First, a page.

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Graphic Depicting NDGPS Network After Site Reductions. US NAVCEN

Federal Agencies Plan Shutdown of 37 Differential GPS Stations

NDGPS_Coverage_Aug2016_web.jpgGraphic Depicting NDGPS Coverage After Site Reductions (Click image to enlarge.)
July 5, 2016
Inside GNSS, July/August 2016

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The U.S. Coast Guard, the U.S. Army Corps of Engineers (USACE), and the Department of Transportation (DoT) released a Federal Register notice today (July 5, 2016) announcing a reduction of the Nationwide Differential Global Positioning System (NDGPS).

The planned reduction calls for the shutdown and decommissioning of 37 DGPS sites, leaving 46 operational sites available to users in coastal areas. Termination of the NDGPS broadcasts is scheduled to occur on August 5, 2016.

Congress passed legislation in 1997 authorizing DoT to establish, operate and manage the NDGPS system.

The move to reduce the NDGPS network stemmed from the stagnation of transportation-related use of NDGPS, the Federal Register notice indicated, attributing this to several factors, including the “lack of a regulatory requirement for vessels to carry DGPS equipment within U.S. territorial waters, technological advances in GPS that have increased its accuracy, increased reliability of other GPS augmentation systems that do not require a second receiver, limited availability of consumer-grade DGPS radio beacon receivers, and the discontinuance of GPS Selective Availability.”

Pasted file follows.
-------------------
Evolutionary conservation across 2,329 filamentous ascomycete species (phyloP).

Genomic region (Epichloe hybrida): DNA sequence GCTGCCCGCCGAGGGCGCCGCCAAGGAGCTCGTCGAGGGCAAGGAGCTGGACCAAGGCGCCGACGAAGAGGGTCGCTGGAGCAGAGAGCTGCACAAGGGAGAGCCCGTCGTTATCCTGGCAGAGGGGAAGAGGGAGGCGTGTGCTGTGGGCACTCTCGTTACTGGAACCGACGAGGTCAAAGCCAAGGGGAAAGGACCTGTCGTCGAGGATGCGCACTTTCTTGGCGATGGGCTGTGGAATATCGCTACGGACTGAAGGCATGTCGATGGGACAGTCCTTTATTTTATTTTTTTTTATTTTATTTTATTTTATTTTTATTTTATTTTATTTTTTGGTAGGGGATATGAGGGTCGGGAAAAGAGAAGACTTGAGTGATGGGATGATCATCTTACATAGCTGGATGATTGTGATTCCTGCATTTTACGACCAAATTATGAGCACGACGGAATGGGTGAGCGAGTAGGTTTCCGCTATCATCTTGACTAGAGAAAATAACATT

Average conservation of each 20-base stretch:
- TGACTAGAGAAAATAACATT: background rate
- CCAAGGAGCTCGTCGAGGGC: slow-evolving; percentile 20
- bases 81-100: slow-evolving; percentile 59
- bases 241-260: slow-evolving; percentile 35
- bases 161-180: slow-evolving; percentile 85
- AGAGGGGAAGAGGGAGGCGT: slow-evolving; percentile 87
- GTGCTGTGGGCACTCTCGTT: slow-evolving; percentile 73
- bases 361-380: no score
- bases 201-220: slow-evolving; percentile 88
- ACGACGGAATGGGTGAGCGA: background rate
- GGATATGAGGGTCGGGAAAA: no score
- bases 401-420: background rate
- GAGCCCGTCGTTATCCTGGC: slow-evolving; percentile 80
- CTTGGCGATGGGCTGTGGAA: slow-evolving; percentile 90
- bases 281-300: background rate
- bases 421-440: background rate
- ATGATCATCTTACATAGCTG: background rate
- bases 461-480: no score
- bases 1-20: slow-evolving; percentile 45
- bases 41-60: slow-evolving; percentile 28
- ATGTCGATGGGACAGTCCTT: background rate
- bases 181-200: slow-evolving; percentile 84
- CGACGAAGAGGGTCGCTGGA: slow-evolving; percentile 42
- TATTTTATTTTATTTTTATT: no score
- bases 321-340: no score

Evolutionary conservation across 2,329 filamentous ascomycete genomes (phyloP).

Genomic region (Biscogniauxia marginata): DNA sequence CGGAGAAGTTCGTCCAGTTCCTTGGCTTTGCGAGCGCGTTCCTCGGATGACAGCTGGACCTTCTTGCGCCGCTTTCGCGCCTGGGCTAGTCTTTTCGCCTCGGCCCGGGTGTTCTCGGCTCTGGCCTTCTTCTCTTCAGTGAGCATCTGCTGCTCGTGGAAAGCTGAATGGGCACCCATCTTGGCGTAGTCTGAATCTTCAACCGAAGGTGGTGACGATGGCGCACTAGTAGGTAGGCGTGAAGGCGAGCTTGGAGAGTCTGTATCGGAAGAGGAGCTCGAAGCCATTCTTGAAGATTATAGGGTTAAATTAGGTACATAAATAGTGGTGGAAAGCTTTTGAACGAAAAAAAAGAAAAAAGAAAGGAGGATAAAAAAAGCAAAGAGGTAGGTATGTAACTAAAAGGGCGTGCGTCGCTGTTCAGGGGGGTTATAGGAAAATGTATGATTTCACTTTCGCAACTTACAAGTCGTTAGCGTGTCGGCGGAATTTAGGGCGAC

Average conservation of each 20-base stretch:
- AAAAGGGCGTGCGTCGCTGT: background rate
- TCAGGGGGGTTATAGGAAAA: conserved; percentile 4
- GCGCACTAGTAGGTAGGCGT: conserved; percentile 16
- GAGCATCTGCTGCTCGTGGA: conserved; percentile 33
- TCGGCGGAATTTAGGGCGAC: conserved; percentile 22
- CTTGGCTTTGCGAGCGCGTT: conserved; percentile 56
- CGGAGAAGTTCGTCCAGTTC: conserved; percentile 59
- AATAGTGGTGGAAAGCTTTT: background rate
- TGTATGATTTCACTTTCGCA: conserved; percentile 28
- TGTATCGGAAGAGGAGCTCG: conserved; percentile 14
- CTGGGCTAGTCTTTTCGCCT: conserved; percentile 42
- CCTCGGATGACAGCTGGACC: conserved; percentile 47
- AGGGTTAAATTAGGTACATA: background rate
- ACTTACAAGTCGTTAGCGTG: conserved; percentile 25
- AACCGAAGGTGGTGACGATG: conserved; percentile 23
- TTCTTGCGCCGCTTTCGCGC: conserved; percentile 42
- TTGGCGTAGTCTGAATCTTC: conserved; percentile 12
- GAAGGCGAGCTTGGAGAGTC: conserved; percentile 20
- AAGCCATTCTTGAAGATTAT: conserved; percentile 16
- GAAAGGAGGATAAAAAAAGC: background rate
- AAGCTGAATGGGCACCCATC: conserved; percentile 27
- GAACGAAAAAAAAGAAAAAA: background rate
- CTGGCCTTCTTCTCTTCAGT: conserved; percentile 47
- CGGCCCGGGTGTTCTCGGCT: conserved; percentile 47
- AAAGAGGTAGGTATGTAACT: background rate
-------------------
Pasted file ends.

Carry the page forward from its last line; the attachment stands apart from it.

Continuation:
On August 18, 2015, USCG, DOT, and USACE published a notice in the Federal Register seeking public comments on the proposed shutdown and decommissioning of 62 NDGPS sites on January 15, 2016. However, Due to the number and nature of comments received, the USCG, DoT, and USACE decided to postpone the proposed closing of the sites until the comments were thoroughly reviewed. As a result of its analysis of these comments, the agencies decided to shut down only 37 of the the sites, leaving a total of 46 USCG and USACE stations that will continue to provide single-site coverage for the maritime areas.

Natural resources agencies, surveyors, and high-precision maritime users (for example, dredging companies and marine surveyors or hydrographers) were among the main commenters arguing for maintenance of particular NDGPS sites.

The full notice can be found via this link: <https://federalregister.gov/a/2016-15886>.

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